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Discussion Starter #1
I have been reading, and reviewing videos, about many riders singing the praises of trail braking in turns. They are going into turns with light pressure on the front brake that slowly increases until the apex of a turn and then backing off the brake while rolling on the throttle to come out of the turn. The purported benefit of doing so is to shift the force to the front while loading up the front shocks and increasing the contact surface area of the front tire and therefore not having to lean the bike over as much to make a tight turn. I respect a lot of guys on this board and curious of your opinions. Thanks
 

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I'm a little spooked about using the front brake in a turn. Trail braking is very useful in slow maneuvers, rear brake only.
 

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Trail braking is the rear brake. That is an important distinction.

When I went from a sport-touring bike, the CB750F, to a full on sport bike with integrated braking, I didn't change my cornering technique and found no problem with that.

In earlier MSF Advanced Rider classes, they were anti-trail braking. In fact, my final riding score was dinged a point for using the brake in a turn. Then a year or two later, it's part of their curriculum.

The "fast guy" practice was to use the rear brake throughout the corner and pour on the power. With the power on full, you release the brake and it supposedly would gain you some time over the other guy. Not sure how well it worked but...
 

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1983 and later Goldwings have integrated brakes so any braking loads the front.:surprise:
Even without linked brakes using the rear brake loads the front.
 

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Discussion Starter #9
Trail braking is the rear brake. That is an important distinction.
Dennis, I know there is a lot of different twists twists to the term "trail braking", but just about all I have read and watched says it is the front brake.

The best way to explain it is shown in the YouTube video below

https://www.youtube.com/watch?v=5F9uHe3KdOg

To back up just a little, what got me looking into this was after looking at comments on another website discussing a crash when a rider was going into a turn "to hot" and all of the factors that come into play in order to correct the line and not cross the yellow line or run off the road.

I also just finished reading a Kindler version book entitled "Cornering Confidence: The Formula for 100% Control in Curves" It wasn't all that great but it did go into using a two-fingered approach to rolling off the throttle with 2 fingers while rolling onto the front brake with the other two fingers going into a turn.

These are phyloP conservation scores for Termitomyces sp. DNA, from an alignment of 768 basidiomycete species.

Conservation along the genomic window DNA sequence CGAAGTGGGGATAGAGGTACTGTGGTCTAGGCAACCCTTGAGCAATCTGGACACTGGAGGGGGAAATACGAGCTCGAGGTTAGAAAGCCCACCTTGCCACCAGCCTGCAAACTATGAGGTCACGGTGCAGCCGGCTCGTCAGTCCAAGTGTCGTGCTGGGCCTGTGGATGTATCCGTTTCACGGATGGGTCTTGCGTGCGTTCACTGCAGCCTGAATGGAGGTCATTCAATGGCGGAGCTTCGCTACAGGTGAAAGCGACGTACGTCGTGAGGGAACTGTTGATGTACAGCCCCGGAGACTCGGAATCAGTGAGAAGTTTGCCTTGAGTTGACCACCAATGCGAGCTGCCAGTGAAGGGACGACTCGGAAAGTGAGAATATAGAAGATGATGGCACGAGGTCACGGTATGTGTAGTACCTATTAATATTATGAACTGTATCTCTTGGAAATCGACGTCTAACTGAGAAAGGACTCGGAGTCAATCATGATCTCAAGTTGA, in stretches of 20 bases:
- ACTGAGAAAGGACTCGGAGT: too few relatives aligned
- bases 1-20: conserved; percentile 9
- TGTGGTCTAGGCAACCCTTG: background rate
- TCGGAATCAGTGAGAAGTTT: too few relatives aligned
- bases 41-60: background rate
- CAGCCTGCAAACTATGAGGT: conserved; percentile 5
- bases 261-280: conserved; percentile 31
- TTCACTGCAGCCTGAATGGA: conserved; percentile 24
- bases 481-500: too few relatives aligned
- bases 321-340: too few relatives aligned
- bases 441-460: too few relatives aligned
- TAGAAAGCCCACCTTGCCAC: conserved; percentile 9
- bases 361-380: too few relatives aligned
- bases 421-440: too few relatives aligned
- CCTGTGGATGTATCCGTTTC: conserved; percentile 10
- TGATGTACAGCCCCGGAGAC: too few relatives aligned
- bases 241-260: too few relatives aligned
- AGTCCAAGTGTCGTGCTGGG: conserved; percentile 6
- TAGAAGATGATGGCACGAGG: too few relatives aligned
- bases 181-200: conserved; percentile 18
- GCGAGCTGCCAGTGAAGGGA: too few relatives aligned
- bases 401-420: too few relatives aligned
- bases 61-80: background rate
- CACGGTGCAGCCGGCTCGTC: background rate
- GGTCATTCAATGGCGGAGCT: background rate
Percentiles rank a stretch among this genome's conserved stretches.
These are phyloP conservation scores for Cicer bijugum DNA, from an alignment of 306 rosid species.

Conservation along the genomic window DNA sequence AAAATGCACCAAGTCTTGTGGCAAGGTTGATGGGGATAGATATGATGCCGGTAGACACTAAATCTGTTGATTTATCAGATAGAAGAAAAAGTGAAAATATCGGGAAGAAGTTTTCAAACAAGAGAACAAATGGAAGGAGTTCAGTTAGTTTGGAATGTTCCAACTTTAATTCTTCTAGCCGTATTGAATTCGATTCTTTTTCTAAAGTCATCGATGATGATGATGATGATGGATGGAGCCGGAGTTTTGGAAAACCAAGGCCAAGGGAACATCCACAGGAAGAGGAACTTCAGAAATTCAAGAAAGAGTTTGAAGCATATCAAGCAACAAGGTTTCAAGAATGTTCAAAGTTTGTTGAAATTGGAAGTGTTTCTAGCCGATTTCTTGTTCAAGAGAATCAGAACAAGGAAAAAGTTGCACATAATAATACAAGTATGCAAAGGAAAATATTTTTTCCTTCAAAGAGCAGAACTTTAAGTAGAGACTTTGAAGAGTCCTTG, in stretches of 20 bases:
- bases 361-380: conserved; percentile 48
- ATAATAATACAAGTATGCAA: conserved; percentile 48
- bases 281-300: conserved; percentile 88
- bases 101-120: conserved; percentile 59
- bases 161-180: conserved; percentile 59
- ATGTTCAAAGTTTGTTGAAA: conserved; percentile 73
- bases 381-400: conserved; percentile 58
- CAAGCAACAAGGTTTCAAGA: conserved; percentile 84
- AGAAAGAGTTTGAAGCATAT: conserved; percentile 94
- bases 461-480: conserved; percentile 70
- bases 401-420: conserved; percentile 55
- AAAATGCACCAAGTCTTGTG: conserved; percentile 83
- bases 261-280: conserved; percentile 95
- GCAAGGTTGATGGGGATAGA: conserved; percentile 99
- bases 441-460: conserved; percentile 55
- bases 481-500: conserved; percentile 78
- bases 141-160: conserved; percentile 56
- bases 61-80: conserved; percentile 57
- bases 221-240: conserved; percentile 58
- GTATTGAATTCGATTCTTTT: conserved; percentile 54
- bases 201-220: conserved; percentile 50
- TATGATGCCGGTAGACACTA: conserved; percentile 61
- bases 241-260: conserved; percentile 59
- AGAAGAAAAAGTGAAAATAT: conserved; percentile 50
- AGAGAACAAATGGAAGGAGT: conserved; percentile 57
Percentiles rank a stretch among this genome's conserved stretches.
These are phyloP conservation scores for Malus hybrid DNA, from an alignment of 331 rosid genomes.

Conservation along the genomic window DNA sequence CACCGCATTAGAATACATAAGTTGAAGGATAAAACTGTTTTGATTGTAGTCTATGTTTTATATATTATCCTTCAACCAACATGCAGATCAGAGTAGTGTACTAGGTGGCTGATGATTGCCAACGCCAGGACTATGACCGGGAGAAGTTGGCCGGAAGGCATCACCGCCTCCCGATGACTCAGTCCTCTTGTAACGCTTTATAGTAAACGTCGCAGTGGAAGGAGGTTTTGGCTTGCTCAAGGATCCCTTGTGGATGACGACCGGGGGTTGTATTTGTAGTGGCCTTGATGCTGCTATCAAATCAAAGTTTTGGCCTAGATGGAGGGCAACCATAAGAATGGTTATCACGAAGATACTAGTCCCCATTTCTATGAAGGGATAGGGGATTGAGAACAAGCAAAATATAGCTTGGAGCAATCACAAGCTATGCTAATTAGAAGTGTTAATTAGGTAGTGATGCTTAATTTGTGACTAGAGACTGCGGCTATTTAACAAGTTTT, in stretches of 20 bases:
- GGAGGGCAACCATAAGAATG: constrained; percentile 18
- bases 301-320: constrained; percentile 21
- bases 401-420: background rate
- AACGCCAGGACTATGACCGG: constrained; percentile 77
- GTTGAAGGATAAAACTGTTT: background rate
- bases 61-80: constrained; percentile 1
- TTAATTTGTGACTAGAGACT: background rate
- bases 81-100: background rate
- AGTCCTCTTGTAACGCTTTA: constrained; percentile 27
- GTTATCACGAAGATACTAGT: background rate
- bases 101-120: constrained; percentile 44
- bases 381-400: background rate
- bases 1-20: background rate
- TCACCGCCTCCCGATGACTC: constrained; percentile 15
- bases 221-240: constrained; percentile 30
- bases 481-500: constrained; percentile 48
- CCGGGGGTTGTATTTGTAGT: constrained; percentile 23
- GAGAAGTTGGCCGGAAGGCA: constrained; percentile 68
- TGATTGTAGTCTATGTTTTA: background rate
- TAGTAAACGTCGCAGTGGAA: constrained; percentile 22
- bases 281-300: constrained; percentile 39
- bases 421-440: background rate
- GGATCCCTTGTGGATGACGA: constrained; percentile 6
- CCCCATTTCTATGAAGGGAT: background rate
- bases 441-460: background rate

The author also talks about body positioning a bit and I will try it too. We all know that the bike will go where you look, but he also mentions a "kiss the mirror" approach by rotating your upper body some and leaning (probably not the right word) towards it as well.


Don't get me wrong, I'm not trying to say, one way or the other, that braking of any kind is the best way to do things in a turn, but the topic got me curious enough to spend about 2 days researching all I could on the subject.
 

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The author also talks about body positioning a bit and I will try it too. We all know that the bike will go where you look, but he also mentions a "kiss the mirror" approach by rotating your upper body some and leaning (probably not the right word) towards it as well.


ct.
That is what riders need to learn to do rather than leaning opposite and forcing the bike to turn.
 

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Dragging a front brake in a corner changes the direction of force the front tire sees.
No brake, tire sees force roughly perpendicular to the direction of travel.
Add some brake moves that angle forward.
A



Tire contact patch is oval in shape, narrowest perpendicular to the sidewalls.

Moving the angle forward exposes more patch to the road.
 

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Discussion Starter #12
I did my first group ride in Illinois, after having moved here from Ohio, and one of the guys I talked with over breakfast was very familiar with the front brakes function in trail braking, but he also mentioned that there are not a lot of occasions where you really need to use it on the street.

During today's ride I also got more familiar with doing the 2-finger approach with front brake lever and throttle and, after 20 or 30 occasions, I realized how natural the movement feels.
 

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I did my first group ride in Illinois, after having moved here from Ohio, and one of the guys I talked with over breakfast was very familiar with the front brakes function in trail braking, but he also mentioned that there are not a lot of occasions where you really need to use it on the street.

During today's ride I also got more familiar with doing the 2-finger approach with front brake lever and throttle and, after 20 or 30 occasions, I realized how natural the movement feels.
May I ask what part of Illinois you moved too?
I am near Peoria in Washington Illinois
 
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